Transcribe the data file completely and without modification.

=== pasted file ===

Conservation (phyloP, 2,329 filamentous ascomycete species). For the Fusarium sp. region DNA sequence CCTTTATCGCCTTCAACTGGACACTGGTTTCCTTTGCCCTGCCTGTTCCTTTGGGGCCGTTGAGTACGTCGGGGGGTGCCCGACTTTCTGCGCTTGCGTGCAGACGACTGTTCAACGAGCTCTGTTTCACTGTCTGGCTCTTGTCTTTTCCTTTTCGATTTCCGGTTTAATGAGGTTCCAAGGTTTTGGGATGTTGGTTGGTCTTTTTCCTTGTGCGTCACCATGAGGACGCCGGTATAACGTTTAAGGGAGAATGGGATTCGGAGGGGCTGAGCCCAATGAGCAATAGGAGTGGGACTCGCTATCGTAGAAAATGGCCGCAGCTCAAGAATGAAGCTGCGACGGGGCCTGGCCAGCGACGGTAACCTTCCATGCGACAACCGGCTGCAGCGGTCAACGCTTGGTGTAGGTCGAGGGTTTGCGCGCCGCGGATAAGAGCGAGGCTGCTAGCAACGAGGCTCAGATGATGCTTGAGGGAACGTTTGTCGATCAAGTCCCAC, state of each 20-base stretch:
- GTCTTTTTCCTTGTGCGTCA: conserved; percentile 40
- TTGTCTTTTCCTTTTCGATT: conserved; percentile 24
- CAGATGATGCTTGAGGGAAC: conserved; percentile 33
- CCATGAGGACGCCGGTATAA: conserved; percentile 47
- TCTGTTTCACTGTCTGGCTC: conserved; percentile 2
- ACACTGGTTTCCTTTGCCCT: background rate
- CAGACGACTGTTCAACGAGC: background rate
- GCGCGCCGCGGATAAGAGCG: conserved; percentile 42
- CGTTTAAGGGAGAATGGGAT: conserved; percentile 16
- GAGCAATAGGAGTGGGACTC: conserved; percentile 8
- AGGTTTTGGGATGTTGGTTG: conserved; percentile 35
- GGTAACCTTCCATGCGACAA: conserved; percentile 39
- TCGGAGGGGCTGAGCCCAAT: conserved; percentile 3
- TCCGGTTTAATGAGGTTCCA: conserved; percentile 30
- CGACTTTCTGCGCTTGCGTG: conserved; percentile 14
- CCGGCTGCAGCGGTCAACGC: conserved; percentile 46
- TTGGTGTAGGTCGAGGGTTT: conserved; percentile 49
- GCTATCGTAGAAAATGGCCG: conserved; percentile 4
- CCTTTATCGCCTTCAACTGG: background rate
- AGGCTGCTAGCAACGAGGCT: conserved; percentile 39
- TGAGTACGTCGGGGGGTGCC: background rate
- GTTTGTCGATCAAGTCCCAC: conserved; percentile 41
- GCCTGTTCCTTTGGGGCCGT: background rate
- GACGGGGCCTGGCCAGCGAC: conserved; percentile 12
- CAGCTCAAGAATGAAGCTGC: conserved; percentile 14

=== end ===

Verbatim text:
Conservation (phyloP, 2,329 filamentous ascomycete species). For the Fusarium sp. region DNA sequence CCTTTATCGCCTTCAACTGGACACTGGTTTCCTTTGCCCTGCCTGTTCCTTTGGGGCCGTTGAGTACGTCGGGGGGTGCCCGACTTTCTGCGCTTGCGTGCAGACGACTGTTCAACGAGCTCTGTTTCACTGTCTGGCTCTTGTCTTTTCCTTTTCGATTTCCGGTTTAATGAGGTTCCAAGGTTTTGGGATGTTGGTTGGTCTTTTTCCTTGTGCGTCACCATGAGGACGCCGGTATAACGTTTAAGGGAGAATGGGATTCGGAGGGGCTGAGCCCAATGAGCAATAGGAGTGGGACTCGCTATCGTAGAAAATGGCCGCAGCTCAAGAATGAAGCTGCGACGGGGCCTGGCCAGCGACGGTAACCTTCCATGCGACAACCGGCTGCAGCGGTCAACGCTTGGTGTAGGTCGAGGGTTTGCGCGCCGCGGATAAGAGCGAGGCTGCTAGCAACGAGGCTCAGATGATGCTTGAGGGAACGTTTGTCGATCAAGTCCCAC, state of each 20-base stretch:
- GTCTTTTTCCTTGTGCGTCA: conserved; percentile 40
- TTGTCTTTTCCTTTTCGATT: conserved; percentile 24
- CAGATGATGCTTGAGGGAAC: conserved; percentile 33
- CCATGAGGACGCCGGTATAA: conserved; percentile 47
- TCTGTTTCACTGTCTGGCTC: conserved; percentile 2
- ACACTGGTTTCCTTTGCCCT: background rate
- CAGACGACTGTTCAACGAGC: background rate
- GCGCGCCGCGGATAAGAGCG: conserved; percentile 42
- CGTTTAAGGGAGAATGGGAT: conserved; percentile 16
- GAGCAATAGGAGTGGGACTC: conserved; percentile 8
- AGGTTTTGGGATGTTGGTTG: conserved; percentile 35
- GGTAACCTTCCATGCGACAA: conserved; percentile 39
- TCGGAGGGGCTGAGCCCAAT: conserved; percentile 3
- TCCGGTTTAATGAGGTTCCA: conserved; percentile 30
- CGACTTTCTGCGCTTGCGTG: conserved; percentile 14
- CCGGCTGCAGCGGTCAACGC: conserved; percentile 46
- TTGGTGTAGGTCGAGGGTTT: conserved; percentile 49
- GCTATCGTAGAAAATGGCCG: conserved; percentile 4
- CCTTTATCGCCTTCAACTGG: background rate
- AGGCTGCTAGCAACGAGGCT: conserved; percentile 39
- TGAGTACGTCGGGGGGTGCC: background rate
- GTTTGTCGATCAAGTCCCAC: conserved; percentile 41
- GCCTGTTCCTTTGGGGCCGT: background rate
- GACGGGGCCTGGCCAGCGAC: conserved; percentile 12
- CAGCTCAAGAATGAAGCTGC: conserved; percentile 14